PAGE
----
Bed Bug Treatment Cost and Price Guide

  • Written By Dan Edwards on December 23, 2017
    Last Updated: December 23, 2020

Bed bugs can be a costly problem to get rid of, whether you try to eliminate them yourself or you enlist the help of professionals. How much it costs to treat bed bugs will vary depending upon which methods you use and if you’re going to be taking on the labor yourself or hiring it out.

Let’s take a closer look at the costs of getting rid of bed bugs and which method might be best for you. We’ll also look at the risk of trying to get rid of them yourself and who that method might work the best for.

How To Decide On the Best Bed Bug Treatment Methods

Deciding on which bed bug treatment to use can be confusing – there are several options out there.

The price range and effectiveness can vary with each method. So what options are there and how can you tell which one is right for your situation?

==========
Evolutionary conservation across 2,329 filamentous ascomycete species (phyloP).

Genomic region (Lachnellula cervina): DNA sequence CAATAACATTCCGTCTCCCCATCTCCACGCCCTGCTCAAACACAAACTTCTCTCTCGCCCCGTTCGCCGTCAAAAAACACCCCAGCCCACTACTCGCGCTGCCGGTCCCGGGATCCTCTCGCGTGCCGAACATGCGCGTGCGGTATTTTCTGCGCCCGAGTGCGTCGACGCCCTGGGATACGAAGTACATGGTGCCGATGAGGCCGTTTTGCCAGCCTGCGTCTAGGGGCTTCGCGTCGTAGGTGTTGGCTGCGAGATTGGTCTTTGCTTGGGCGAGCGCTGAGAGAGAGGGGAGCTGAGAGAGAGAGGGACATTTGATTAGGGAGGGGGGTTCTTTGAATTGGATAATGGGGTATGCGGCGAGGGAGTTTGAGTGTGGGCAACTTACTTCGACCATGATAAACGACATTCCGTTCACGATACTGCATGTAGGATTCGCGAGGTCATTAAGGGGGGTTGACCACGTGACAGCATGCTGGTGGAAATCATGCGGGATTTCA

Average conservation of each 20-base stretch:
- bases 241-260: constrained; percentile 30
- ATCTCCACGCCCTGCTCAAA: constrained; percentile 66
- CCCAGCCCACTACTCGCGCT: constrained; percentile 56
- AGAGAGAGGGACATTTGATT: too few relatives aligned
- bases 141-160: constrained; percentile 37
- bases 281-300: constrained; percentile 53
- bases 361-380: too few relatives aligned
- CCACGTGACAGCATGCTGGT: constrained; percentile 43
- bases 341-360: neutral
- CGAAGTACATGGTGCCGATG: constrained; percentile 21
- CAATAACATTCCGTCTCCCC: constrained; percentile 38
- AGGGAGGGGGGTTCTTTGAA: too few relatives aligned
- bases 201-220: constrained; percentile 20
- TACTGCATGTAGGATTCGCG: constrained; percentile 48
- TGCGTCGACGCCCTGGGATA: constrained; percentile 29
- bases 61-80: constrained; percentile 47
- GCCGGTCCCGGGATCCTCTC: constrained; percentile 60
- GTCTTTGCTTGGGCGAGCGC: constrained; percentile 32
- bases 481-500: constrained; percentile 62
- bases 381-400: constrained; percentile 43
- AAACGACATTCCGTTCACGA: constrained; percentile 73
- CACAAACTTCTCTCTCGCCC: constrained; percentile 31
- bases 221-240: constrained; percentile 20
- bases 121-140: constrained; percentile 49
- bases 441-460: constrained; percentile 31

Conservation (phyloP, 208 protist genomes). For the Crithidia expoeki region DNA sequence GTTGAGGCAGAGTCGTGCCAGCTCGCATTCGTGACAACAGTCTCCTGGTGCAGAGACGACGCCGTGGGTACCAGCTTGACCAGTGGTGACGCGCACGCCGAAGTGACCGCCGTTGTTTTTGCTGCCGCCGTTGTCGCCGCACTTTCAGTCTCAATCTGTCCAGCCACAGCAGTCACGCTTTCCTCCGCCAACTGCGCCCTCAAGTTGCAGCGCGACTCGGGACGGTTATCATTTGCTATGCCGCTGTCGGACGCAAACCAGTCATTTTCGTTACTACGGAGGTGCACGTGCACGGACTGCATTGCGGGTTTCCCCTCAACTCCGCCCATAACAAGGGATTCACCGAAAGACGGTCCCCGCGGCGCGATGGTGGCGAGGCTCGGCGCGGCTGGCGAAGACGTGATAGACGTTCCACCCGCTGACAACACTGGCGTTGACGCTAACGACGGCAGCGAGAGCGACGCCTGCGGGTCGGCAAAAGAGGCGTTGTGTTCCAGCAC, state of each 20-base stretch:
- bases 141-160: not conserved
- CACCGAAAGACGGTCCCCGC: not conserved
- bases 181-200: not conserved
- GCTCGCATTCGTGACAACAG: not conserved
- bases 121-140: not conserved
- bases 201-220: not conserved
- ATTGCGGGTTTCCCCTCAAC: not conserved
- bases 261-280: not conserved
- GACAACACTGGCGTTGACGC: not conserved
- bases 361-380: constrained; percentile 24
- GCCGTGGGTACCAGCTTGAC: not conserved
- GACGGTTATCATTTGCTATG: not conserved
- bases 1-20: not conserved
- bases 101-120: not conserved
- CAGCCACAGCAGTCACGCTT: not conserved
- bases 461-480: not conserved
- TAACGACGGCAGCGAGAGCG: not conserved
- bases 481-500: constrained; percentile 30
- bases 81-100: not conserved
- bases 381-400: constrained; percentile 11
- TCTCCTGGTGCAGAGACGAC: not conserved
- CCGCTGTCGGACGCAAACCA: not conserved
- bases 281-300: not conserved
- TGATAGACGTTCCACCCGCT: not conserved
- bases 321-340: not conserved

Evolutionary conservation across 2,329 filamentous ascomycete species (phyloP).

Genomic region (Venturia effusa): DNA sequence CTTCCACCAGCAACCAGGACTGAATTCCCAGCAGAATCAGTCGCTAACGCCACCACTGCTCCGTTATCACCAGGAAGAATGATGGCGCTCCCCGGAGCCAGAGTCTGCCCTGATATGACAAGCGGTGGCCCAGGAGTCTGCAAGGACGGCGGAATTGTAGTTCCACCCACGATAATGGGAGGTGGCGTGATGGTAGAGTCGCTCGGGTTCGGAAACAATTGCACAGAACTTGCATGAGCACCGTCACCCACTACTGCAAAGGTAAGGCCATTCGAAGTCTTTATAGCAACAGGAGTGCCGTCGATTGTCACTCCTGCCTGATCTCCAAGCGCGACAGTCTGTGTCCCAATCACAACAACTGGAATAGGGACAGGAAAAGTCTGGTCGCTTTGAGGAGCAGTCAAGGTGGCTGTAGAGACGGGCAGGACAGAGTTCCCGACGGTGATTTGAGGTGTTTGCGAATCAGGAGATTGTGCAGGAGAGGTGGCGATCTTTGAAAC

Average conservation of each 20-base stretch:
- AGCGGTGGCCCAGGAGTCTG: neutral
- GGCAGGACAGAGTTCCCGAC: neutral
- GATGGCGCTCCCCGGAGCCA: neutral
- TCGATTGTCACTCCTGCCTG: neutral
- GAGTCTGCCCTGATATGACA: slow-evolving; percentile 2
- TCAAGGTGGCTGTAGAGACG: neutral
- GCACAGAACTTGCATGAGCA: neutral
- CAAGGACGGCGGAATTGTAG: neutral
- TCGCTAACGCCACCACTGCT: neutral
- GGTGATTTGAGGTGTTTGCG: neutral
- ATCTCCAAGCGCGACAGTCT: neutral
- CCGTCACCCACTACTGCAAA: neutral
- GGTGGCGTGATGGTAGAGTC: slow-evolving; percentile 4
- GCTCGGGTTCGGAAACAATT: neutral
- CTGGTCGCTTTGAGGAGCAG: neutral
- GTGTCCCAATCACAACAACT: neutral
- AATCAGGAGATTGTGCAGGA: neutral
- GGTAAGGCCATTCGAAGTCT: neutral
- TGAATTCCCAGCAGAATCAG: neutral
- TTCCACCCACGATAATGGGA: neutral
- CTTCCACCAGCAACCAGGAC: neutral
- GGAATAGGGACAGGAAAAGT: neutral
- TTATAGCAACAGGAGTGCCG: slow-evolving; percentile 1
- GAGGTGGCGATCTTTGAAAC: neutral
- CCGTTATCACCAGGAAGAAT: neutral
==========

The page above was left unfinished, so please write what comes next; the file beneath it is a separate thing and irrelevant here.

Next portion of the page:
Some of the most popular treatments include whole room heat treatments, chemical spraying, vacuuming, bed bug traps, steaming, and bed bug mattress covers. Some of these methods require the touch of a professional, while others are ones you can do safely at home.

Sometimes for the best results, you might want to consider mixing and matching some of these treatment methods. One method might not be 100 percent effective. That’s why combining two might be a good way to go.

How heavy your infestation is can help you decide which methods you should use. If your infestation seems to be heavy, it’s probably best to call in the professionals.

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You’ll need an expert who can find all the hiding places those bed bugs congregate and knock them out. If too many bed bugs escape that first extermination attempt, they can begin to repopulate and you’ll be back at square one.

Another way to decide which methods to go with is by deciding ahead of time how much time you want to devote to cleaning up your problem. Are you a workaholic who is always in the office? Do you get frustrated with do-it-yourself projects? Do you have more money than you do time? If so, you might want to hire someone to do the work for you.

If you have more time than money on your hands and you like the idea of a challenge, then you might want to try to take care of it by yourself. Just keep in mind that getting total control of the situation might take you weeks or potentially months.